Wesley Chapel kid assists Land O’ Lakes team
By Kyle LoJacono
Like many boys, Jacob Rush loves football, but being born with cerebral palsy makes it impossible to play the game.
Jacob, 11, has not let his condition prevent him from being a part of South Pasco Predators mitey mite team. He leads the stretching and agility drills to start practices and helps as an assistant coach.
“It makes me feel like I’m part of the team,” said Jacob, of Wesley Chapel. “I get to call out the drill and blow the whistle during warm-ups and help my dad coach the offense and defense in practice and games.”
Jacob’s father, Michael, is an assistant on the team, which is part of the national Pop Warner football program and plays its home games at the Land O’ Lakes Recreation Complex on Collier Parkway. Players are ages 7-9. His other son, 9-year-old Caleb, plays on the team, which has started the season 3-1.
“I get the most joy out of him being able to be in sports,” Michael said. “I was very nervous that parents or the kids might not have wanted him on the sidelines and helping in practice, but everyone just feels good that he can help out. He gets to be part of the team.
“The other thing is the players get to see a kid like Jacob,” Michael continued. “I’ve been a teacher for 23 years, so I know how kids can be when they see someone a little different. It helps the awareness of kids to see that Jacob isn’t disabled, just a little different.”
Michael is a math teacher at Wharton High.
Jacob’s condition stems from a blood vessel rupturing, which caused the right side of his body to be less developed than his left, according to his pediatrician Dr. Patrick Yee.
“Cerebral palsy isn’t one illness, but a collection of conditions caused by damage to the brain and nervous system that cause problems with things like learning, hearing, movement, sight and other things,” Yee said. “The symptoms vary from very mild to very severe.”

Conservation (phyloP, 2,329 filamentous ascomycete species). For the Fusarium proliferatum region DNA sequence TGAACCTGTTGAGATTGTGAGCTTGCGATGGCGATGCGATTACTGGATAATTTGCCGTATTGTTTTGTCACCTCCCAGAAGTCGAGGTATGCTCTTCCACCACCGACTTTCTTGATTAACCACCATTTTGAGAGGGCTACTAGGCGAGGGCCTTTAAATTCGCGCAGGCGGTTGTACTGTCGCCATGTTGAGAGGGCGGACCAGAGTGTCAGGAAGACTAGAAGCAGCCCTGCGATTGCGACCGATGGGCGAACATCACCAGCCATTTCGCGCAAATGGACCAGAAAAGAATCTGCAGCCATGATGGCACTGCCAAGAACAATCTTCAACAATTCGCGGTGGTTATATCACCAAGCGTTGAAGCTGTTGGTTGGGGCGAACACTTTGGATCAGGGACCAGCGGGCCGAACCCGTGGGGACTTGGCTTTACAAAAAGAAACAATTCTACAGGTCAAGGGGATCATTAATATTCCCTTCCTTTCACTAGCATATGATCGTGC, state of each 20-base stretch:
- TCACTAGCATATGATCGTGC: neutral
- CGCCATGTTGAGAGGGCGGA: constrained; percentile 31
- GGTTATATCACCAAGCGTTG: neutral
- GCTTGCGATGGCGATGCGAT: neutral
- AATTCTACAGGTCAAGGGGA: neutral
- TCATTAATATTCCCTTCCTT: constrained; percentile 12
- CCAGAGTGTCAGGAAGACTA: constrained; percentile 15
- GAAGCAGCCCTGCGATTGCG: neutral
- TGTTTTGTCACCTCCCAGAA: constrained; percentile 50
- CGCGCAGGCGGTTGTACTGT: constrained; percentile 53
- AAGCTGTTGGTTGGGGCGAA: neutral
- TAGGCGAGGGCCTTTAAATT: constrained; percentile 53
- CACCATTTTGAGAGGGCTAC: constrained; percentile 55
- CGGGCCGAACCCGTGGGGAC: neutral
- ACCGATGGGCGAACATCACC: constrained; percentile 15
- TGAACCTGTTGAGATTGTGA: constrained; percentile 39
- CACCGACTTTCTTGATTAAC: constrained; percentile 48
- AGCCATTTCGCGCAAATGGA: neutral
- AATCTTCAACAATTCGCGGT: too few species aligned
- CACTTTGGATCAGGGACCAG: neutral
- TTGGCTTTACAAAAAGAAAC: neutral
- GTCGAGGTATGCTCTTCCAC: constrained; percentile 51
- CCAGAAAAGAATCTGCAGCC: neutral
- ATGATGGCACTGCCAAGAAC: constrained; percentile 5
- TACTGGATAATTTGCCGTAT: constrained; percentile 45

Yee said it is not hereditary and added there is no way of knowing if the rupture happened before, during or shortly after Jacob was born.
Michael said no one else in his family has the disease. He and Jacob’s mother, Tammy, discovered Jacob’s condition very early, which has helped them control the symptoms.
“Jacob was born premature and had to be in intensive care for 28 days,” Michael said. “They did a brain scan and Dr. Yee said he saw a dark cloud that he wasn’t sure what it was. I can still remember that day he told us, but in a way we were very lucky to find out early.”
Jacob had to have an operation so he could walk more normally three years ago. Jacob does not have major problems with gross motor skills like walking, but has more trouble with fine motor skills that need more dexterity like picking something up with his right hand. He is left handed, but writing offers its own challenges.
For him to write traditionally he needs someone else to hold the paper still because it moves from the pressure of the pen or pencil and he cannot hold it in place with his right hand. Michael said he also loves computers, which is good because he uses them to write most of his schoolwork.
Despite being so young, Jacob has learned all the rules of football so well that he also acts as referee during practice, blowing his whistle to stop plays when he sees a penalty.
“I really want to be a football referee when I grow up, but I could also do something with computers,” Jacob said. “I love football and it’s great to get a chance to be a part of the team. Everyone is nice to me and I get to be with my brother and dad.”